What Peter Parker comes to find out is that Peter Parker is dead in this world. He died when he was 16 years old, defending the people of this city. And, in his wake, there’s a new Spider-Man.
Enter Miles Morales.
Sure, the two get into a bit of skirmish in the middle of the bigger story: How will Peter Parker get home?
Beautifully drawn by Sara Pichelli, I was reminded that Spider-Man can be a lot more than just a guy swinging from webs in the city.
Pichelli wastes no space, beautifully illustrating both Spider-Men with grace and wonder. Sure, they are both agile. But there are distinct differences in their movement. Peter Parker/Spider-Man moves with an experience that only comes from years of practice. Miles is nimble and quick, but it’s simple. No real previous practice.
Their fight is cut short, though, seeing as though Spider-Man villain Mysterio appears to confront both sides with the worst of the worst.
It escalates, though, as Peter Parker is forced to confront a world where he died. A world where his Aunt May is left by herself. A place where he must come to terms with his own humanity and fragile existence.
All in good fun, mind you, as author Bendis hits all the necessary beats. Which leads to my point: Good stories are good stories, no matter what.
A select people/”fans” spent all summer complaining about a story that hadn’t even been written yet. Why?
Because they’ve been spurned in the past?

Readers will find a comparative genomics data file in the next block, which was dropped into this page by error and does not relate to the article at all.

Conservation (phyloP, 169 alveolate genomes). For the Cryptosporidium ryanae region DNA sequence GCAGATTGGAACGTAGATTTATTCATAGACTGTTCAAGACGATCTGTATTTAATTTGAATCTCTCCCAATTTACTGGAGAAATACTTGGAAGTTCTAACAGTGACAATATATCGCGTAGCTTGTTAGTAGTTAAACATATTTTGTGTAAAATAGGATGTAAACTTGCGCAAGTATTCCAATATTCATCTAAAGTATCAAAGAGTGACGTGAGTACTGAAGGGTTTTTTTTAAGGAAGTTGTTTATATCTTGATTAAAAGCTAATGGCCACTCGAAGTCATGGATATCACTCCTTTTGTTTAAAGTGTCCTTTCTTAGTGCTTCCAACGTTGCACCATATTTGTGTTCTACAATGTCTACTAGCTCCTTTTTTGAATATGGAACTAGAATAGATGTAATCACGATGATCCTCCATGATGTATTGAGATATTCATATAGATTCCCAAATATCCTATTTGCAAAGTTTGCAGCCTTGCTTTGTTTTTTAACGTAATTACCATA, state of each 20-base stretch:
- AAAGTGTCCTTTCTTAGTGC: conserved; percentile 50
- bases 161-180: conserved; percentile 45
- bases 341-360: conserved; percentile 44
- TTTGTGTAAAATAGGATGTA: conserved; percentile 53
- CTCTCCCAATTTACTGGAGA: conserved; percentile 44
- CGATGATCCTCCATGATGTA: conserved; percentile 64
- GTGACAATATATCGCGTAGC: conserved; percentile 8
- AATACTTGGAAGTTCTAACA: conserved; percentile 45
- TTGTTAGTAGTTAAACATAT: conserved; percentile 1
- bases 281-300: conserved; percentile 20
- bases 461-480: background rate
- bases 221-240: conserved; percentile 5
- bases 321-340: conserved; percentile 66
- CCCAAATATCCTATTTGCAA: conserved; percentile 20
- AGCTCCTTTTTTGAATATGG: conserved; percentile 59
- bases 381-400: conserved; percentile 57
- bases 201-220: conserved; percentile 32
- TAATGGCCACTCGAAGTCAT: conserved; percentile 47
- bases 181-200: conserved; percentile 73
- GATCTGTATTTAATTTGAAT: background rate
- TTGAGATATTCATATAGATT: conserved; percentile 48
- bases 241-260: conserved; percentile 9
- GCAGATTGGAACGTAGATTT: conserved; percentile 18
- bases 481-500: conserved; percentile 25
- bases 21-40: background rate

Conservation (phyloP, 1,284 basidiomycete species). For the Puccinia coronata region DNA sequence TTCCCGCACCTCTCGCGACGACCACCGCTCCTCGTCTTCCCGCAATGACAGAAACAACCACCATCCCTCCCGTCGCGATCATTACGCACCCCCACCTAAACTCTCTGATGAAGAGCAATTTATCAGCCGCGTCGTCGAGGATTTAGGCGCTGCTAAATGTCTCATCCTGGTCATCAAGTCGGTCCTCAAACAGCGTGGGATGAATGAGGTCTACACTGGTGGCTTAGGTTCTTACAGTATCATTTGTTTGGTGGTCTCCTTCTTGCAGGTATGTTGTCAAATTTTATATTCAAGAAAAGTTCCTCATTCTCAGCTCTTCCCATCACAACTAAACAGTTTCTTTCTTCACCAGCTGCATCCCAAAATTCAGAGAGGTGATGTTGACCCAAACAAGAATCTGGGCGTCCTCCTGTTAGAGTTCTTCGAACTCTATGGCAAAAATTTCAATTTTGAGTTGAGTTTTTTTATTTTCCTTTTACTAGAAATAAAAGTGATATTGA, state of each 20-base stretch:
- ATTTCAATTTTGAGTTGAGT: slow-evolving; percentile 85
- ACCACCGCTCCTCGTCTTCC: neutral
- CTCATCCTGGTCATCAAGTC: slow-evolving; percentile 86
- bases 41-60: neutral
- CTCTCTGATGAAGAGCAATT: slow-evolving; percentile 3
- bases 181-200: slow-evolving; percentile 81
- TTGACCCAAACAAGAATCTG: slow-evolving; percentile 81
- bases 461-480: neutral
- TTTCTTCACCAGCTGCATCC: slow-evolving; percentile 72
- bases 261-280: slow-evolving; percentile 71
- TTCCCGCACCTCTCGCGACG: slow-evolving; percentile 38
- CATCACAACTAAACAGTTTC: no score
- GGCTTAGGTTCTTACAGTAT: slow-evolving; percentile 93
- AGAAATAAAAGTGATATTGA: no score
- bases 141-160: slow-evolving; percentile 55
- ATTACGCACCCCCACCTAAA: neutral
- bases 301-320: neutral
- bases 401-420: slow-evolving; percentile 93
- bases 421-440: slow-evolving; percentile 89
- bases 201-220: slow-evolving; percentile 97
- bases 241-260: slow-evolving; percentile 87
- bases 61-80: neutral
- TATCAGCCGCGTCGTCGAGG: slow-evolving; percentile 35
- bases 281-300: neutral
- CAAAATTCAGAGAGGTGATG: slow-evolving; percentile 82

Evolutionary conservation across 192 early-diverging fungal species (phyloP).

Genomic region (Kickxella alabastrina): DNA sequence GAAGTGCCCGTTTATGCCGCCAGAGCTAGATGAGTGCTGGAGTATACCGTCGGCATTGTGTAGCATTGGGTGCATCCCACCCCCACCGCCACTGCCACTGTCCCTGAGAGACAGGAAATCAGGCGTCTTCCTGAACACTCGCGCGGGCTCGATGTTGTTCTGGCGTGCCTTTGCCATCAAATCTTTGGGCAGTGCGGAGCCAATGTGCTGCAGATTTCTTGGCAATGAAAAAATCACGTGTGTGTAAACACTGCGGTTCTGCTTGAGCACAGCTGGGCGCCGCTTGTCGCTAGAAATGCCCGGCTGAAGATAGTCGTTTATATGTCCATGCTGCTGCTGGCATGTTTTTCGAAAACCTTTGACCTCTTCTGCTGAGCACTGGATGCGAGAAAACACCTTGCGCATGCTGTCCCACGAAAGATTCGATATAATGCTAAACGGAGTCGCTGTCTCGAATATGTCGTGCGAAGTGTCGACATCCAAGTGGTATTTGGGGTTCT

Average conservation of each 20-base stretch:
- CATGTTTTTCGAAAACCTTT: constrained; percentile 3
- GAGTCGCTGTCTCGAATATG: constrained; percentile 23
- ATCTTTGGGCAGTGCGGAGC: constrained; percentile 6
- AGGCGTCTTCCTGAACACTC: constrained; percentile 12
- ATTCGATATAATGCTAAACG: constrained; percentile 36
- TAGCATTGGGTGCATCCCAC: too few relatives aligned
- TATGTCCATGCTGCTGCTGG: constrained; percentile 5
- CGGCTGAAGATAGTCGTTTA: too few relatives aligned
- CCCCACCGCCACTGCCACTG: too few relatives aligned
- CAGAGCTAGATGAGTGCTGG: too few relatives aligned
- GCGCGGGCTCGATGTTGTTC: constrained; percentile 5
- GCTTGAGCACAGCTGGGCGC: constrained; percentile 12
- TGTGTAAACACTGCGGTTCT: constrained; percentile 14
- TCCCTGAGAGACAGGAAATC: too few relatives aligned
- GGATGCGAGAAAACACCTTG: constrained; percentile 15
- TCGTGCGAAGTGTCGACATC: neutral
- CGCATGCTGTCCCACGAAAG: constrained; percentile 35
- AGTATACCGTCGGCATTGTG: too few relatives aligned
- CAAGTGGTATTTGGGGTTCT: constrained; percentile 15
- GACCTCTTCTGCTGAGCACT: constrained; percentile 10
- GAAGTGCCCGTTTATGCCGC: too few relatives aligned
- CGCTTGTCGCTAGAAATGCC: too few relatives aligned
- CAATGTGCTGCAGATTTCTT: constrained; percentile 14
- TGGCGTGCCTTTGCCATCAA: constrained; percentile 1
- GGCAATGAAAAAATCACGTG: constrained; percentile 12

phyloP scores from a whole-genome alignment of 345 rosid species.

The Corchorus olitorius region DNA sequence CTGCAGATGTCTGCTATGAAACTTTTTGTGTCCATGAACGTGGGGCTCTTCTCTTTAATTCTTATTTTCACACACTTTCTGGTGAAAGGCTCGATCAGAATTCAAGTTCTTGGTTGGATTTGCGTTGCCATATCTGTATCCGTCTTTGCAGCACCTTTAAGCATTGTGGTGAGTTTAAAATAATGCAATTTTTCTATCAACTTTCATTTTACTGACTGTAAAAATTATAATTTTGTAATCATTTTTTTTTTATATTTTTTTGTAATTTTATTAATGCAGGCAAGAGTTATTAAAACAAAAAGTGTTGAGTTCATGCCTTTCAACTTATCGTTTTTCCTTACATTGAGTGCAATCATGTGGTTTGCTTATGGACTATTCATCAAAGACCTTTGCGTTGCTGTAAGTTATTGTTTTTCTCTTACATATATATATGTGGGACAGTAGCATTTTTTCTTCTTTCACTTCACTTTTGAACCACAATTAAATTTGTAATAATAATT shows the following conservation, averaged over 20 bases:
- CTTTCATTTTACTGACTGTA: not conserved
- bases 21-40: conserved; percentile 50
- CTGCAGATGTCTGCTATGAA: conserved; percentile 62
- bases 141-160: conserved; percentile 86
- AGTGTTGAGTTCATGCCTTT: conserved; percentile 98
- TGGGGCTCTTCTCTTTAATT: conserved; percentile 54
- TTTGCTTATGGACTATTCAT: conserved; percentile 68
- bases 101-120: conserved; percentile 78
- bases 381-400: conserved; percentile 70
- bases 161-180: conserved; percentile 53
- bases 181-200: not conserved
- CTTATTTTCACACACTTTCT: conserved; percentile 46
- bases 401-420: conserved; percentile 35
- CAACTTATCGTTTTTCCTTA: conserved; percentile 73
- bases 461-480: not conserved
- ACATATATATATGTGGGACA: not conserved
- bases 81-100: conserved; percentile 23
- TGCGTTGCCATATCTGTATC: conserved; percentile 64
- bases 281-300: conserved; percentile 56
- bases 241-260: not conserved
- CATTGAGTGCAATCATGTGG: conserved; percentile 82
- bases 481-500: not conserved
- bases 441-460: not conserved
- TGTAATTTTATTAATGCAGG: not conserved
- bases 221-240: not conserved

Because they’ve been told that things will be better than before?
I don’t know.
I wish I did, so I could grab this series and rub their lame-predicting noses in it. Because this series had everything running against it.
Yet it still ended up being the best series that I’ve read in a long time.
All we were given in this five issue mini-summer-series was a meeting of two comic book characters that happen to be the same superhero in two separate universes.
But it was written by an author that loves the characters and their mythos. It was drawn by an artist that has a natural flair for their lifestyles and movement.
Now if only all comic book series and artists could bring the same passion and life to their books.
Or really, any creator that tries to put their “work” out into the world.
In addition to writing for the column “Comic Matters” for the Tucson Citizen website, Bobby Acosta is also a 5th Grade Elementary school teacher, frequenter of local comic book shop Heroes & Villains, and explorer of the importance of comics. He recommends each and every comic he writes about.
Contact him at email@example.com